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MZS synthetic view / Integrative analysis


Giorgio Buccellati – November 2006

The primary duty of the excavator is to document fully what has been excavated, not just what pertains to the project’s research strategy or personal scholarly interests. It is to this end that the whole effort of the Urkesh Global Record is directed. Yet it is just as true that excavators have a special relationship to the data, and that the familiarity resulting from their uniquely personal confrontation with those data enjoins them to extract the fullest possible measure of meaning. Even as excavators we must therefore build wider integrative constructs that bring to bear whatever outside evidence is known to us at any given moment.

The integrative dimension, or lack thereof, must not become a handicap that prevents publication, no more than a lack of a full depositional understanding, or of typological analysis, should hold us back from recognizing the emplacement data’s rightful claim to immediate publication. Hence in many a case (particularly in the future as we expect to arrive at a full publication shortly after the completion of any given season) integrative reflection may be wanting from the early version of any given excavation Unit. Also, in many cases integrative analysis may pertain more properly to a broader Area (e.g., AA) then to a single Unit (e.g., A16).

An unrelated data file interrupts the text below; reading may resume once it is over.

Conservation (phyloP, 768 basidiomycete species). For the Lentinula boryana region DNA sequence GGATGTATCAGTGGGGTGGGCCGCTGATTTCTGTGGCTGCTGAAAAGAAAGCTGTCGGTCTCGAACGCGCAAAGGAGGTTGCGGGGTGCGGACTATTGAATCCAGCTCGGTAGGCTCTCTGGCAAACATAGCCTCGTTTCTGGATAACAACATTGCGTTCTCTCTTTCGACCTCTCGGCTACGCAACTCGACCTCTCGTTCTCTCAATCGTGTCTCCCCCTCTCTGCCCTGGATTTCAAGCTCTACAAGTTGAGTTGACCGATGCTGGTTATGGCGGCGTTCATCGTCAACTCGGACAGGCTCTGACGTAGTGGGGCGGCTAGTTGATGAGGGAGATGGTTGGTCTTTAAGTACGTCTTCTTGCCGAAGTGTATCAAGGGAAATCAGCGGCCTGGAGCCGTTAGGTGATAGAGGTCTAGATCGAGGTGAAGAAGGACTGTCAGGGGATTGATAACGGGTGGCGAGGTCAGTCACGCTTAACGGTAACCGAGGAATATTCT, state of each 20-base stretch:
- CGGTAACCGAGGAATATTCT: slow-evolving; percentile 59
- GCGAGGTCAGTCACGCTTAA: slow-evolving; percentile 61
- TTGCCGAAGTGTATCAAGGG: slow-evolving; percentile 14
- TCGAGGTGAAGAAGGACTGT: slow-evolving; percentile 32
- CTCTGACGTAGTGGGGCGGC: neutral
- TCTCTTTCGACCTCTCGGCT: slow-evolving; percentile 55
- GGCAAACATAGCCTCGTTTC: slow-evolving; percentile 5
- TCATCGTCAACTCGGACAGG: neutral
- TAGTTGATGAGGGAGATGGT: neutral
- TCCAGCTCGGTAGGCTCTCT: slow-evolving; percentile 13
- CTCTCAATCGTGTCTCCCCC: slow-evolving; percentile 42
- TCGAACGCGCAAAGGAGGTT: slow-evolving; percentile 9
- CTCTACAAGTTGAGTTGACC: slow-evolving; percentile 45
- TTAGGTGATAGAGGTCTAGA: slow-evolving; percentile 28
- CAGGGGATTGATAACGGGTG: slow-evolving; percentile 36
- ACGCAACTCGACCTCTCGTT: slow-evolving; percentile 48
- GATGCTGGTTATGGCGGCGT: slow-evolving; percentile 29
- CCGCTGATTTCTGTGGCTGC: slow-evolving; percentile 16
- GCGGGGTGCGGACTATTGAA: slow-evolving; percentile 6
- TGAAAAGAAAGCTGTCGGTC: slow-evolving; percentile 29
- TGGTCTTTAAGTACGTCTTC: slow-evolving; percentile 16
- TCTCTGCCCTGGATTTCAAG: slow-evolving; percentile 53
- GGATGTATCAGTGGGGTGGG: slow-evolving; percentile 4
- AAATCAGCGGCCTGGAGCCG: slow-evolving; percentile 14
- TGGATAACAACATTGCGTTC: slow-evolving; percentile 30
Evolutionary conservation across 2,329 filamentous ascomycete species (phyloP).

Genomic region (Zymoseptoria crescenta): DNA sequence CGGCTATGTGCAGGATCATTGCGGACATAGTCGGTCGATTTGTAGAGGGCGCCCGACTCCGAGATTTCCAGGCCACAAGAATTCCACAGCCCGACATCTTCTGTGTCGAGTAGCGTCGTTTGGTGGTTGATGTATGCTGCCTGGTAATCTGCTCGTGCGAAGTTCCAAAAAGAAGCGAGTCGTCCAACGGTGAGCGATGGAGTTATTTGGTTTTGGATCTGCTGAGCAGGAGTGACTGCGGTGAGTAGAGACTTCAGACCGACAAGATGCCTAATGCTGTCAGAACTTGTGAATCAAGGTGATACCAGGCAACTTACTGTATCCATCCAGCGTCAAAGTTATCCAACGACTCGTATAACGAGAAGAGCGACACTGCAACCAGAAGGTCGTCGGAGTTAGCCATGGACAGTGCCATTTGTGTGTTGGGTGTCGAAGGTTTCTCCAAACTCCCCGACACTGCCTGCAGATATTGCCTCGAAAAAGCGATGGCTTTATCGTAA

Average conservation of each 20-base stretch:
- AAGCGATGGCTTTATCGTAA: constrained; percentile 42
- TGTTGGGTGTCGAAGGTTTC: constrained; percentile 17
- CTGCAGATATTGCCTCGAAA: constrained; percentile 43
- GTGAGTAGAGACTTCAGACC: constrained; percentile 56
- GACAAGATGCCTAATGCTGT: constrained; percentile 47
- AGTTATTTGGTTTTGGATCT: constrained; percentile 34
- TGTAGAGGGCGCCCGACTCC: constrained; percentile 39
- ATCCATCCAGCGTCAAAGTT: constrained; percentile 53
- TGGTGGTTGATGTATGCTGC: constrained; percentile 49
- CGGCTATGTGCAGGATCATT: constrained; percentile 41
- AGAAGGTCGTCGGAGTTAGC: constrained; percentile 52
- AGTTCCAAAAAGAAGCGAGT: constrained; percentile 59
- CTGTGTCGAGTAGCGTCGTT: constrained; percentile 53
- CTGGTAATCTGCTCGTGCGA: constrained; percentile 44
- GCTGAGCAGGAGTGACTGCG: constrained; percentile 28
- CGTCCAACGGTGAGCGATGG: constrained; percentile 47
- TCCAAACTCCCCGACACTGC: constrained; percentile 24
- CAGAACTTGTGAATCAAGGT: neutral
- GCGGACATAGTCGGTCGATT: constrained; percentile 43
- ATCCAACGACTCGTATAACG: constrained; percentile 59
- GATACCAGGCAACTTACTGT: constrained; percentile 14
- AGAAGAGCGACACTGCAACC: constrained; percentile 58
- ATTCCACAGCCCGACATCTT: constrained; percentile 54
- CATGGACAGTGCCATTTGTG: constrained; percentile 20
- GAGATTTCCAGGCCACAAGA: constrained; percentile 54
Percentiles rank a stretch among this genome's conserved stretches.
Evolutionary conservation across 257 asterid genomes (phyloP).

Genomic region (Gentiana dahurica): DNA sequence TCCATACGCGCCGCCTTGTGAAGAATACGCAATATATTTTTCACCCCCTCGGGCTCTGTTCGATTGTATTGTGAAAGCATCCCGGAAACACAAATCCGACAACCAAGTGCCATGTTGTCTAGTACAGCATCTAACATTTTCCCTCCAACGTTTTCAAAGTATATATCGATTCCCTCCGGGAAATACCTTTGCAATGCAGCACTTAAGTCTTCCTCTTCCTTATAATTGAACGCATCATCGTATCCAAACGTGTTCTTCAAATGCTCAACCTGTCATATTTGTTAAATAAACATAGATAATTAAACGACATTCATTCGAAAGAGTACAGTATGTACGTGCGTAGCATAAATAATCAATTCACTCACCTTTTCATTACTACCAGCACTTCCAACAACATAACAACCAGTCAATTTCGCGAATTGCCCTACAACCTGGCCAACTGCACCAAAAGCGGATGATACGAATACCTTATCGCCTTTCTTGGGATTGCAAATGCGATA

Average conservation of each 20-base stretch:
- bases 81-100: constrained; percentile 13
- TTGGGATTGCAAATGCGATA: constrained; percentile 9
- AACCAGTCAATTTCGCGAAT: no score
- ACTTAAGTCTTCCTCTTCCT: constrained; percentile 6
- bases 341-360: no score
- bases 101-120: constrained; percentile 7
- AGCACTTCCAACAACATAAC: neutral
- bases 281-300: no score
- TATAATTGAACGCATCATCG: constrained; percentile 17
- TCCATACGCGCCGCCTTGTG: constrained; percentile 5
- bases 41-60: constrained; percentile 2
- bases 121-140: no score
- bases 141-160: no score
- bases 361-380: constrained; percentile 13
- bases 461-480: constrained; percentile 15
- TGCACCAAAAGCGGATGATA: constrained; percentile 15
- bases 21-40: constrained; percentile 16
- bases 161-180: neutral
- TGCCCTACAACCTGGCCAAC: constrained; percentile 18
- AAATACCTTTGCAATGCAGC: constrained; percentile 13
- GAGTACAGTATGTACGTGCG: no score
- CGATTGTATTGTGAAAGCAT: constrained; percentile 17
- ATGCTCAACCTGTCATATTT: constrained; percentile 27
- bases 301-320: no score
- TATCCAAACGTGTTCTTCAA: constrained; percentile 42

Integrative analysis relies on comparative material from other sites, and on their interpretation. This applies both to structures and objects. For instance, the Urkesh Temple Terrace can best be understood in relationship to the analogous structure in Tell Chuera and in contrast with the ziggurats in the south. Similarly, the distinctive reaslitic style of Urkesh glyptics can be appreciated especially when seen in constrast with the more tylized style of Sumerian glyptics on the one hand, or with the different realistic style of Akkadian glyotics on hte other.

The Urkesh Global Record will make room for integrative analysis in the measure in which the excavators may present some reflections from the very early stages of their work, leaving further room for more in depth contributions at later stages of the research. But one aspect of integrative analysis which must be taken into account from the very beginning relates to periodization, which must here be considered in some detail.

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